The meetings, ahead of a two-day G7 summit starting Saturday in the southern French resort of Biarritz, are his first diplomatic forays abroad since replacing predecessor Theresa May last month.

Johnson is expected to push for the EU to reopen negotiations over the terms of Brexit or warn that it faces the prospect of Britain's disorderly departure on October 31 -- the date it is due to leave.

European leaders have repeatedly rejected reopening an accord agreed by May last year but then rejected by British lawmakers on three occasions, despite Johnson's threats that the country will leave then without an agreement.

In an apparent show of intent, London announced Sunday that it had ordered the repeal of the European Communities Act, which took Britain into the forerunner to the EU 46 years ago and gives Brussels law supremacy.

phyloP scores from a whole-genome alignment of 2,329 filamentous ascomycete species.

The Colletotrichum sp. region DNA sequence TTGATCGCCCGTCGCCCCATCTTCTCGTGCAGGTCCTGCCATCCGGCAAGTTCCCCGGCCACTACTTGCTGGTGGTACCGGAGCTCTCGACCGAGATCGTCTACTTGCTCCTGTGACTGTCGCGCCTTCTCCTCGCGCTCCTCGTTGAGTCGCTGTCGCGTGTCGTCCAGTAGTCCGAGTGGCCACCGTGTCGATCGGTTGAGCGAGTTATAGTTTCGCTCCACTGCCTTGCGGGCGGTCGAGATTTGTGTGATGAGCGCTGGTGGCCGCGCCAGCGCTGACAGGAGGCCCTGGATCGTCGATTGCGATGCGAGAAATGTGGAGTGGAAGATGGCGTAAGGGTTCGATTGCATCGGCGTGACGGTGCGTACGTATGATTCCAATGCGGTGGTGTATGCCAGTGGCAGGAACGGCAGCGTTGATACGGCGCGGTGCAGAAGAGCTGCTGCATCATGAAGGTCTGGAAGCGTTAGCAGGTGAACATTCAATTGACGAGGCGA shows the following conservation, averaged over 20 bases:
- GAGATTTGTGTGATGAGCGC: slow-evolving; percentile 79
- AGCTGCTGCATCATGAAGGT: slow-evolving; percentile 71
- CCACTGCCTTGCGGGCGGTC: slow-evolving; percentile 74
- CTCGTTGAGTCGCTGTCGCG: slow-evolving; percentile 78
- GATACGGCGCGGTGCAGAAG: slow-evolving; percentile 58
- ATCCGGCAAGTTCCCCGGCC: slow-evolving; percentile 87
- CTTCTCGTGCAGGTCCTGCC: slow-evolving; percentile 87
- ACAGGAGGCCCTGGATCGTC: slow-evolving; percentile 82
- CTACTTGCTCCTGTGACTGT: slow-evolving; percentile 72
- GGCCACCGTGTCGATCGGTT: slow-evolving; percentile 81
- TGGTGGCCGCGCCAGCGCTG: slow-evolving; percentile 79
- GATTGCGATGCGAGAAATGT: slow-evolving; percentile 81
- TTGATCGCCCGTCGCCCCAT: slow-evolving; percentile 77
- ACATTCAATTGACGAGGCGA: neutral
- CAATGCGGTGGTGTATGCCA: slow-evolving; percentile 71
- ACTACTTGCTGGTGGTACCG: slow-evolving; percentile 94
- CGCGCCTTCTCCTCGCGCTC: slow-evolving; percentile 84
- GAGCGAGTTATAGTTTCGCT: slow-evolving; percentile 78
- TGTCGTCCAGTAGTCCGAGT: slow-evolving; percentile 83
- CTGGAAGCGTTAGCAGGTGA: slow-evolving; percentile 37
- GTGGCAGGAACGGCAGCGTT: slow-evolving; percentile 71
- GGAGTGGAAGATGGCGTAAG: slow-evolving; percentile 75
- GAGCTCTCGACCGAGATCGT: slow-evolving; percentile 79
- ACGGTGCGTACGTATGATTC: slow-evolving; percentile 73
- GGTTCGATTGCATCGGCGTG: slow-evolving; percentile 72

The order, signed by Brexit Secretary Steve Barclay on Friday, is set to take effect on October 31.

"This is a landmark moment in taking back control of our laws from Brussels," Barclay said in a statement.

"This is a clear signal to the people of this country that there is no turning back -- we are leaving the EU as promised on October 31, whatever the circumstances -- delivering on the instructions given to us in 2016."

The moves come as Johnson faces increasing pressure to immediately recall MPs from their summer holidays so that parliament can debate Brexit.

More than 100 lawmakers, who are not due to return until September 3, have demanded in a letter that he reconvene the 650-seat House of Commons and let them sit permanently until October 31.